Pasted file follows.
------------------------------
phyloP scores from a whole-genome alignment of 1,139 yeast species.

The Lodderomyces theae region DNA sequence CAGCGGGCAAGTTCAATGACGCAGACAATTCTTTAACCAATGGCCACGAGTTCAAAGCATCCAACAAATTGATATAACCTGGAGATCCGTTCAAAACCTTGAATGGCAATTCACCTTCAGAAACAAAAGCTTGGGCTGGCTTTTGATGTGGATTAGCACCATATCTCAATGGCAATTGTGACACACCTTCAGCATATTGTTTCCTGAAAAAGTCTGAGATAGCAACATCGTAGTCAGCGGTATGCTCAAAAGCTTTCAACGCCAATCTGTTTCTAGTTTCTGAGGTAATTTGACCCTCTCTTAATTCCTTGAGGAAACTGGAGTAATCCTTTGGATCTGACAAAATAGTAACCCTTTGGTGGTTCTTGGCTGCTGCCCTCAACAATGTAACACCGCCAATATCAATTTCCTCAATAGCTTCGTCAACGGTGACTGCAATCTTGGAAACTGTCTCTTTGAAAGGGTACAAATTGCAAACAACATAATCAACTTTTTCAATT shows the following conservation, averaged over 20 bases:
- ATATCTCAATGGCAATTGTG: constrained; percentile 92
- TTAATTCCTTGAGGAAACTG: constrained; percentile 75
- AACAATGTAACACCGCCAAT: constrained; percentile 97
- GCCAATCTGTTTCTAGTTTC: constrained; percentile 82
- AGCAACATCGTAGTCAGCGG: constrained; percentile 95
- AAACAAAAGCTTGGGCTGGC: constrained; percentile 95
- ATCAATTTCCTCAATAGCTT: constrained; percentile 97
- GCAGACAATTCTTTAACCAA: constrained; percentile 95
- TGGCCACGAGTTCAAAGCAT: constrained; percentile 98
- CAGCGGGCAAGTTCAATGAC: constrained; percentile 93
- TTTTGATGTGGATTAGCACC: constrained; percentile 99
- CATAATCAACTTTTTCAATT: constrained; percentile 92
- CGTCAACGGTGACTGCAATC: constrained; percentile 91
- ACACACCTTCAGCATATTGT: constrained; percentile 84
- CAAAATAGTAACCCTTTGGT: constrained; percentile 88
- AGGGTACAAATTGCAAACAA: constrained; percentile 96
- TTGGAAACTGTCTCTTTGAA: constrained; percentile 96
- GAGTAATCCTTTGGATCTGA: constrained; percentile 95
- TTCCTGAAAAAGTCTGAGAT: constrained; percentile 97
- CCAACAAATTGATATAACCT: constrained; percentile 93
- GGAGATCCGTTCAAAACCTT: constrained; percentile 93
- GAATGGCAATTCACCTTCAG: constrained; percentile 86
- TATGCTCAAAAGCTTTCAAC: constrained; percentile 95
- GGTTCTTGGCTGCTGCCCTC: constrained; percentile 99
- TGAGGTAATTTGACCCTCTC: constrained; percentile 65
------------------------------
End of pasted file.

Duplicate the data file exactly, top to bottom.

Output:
phyloP scores from a whole-genome alignment of 1,139 yeast species.

The Lodderomyces theae region DNA sequence CAGCGGGCAAGTTCAATGACGCAGACAATTCTTTAACCAATGGCCACGAGTTCAAAGCATCCAACAAATTGATATAACCTGGAGATCCGTTCAAAACCTTGAATGGCAATTCACCTTCAGAAACAAAAGCTTGGGCTGGCTTTTGATGTGGATTAGCACCATATCTCAATGGCAATTGTGACACACCTTCAGCATATTGTTTCCTGAAAAAGTCTGAGATAGCAACATCGTAGTCAGCGGTATGCTCAAAAGCTTTCAACGCCAATCTGTTTCTAGTTTCTGAGGTAATTTGACCCTCTCTTAATTCCTTGAGGAAACTGGAGTAATCCTTTGGATCTGACAAAATAGTAACCCTTTGGTGGTTCTTGGCTGCTGCCCTCAACAATGTAACACCGCCAATATCAATTTCCTCAATAGCTTCGTCAACGGTGACTGCAATCTTGGAAACTGTCTCTTTGAAAGGGTACAAATTGCAAACAACATAATCAACTTTTTCAATT shows the following conservation, averaged over 20 bases:
- ATATCTCAATGGCAATTGTG: constrained; percentile 92
- TTAATTCCTTGAGGAAACTG: constrained; percentile 75
- AACAATGTAACACCGCCAAT: constrained; percentile 97
- GCCAATCTGTTTCTAGTTTC: constrained; percentile 82
- AGCAACATCGTAGTCAGCGG: constrained; percentile 95
- AAACAAAAGCTTGGGCTGGC: constrained; percentile 95
- ATCAATTTCCTCAATAGCTT: constrained; percentile 97
- GCAGACAATTCTTTAACCAA: constrained; percentile 95
- TGGCCACGAGTTCAAAGCAT: constrained; percentile 98
- CAGCGGGCAAGTTCAATGAC: constrained; percentile 93
- TTTTGATGTGGATTAGCACC: constrained; percentile 99
- CATAATCAACTTTTTCAATT: constrained; percentile 92
- CGTCAACGGTGACTGCAATC: constrained; percentile 91
- ACACACCTTCAGCATATTGT: constrained; percentile 84
- CAAAATAGTAACCCTTTGGT: constrained; percentile 88
- AGGGTACAAATTGCAAACAA: constrained; percentile 96
- TTGGAAACTGTCTCTTTGAA: constrained; percentile 96
- GAGTAATCCTTTGGATCTGA: constrained; percentile 95
- TTCCTGAAAAAGTCTGAGAT: constrained; percentile 97
- CCAACAAATTGATATAACCT: constrained; percentile 93
- GGAGATCCGTTCAAAACCTT: constrained; percentile 93
- GAATGGCAATTCACCTTCAG: constrained; percentile 86
- TATGCTCAAAAGCTTTCAAC: constrained; percentile 95
- GGTTCTTGGCTGCTGCCCTC: constrained; percentile 99
- TGAGGTAATTTGACCCTCTC: constrained; percentile 65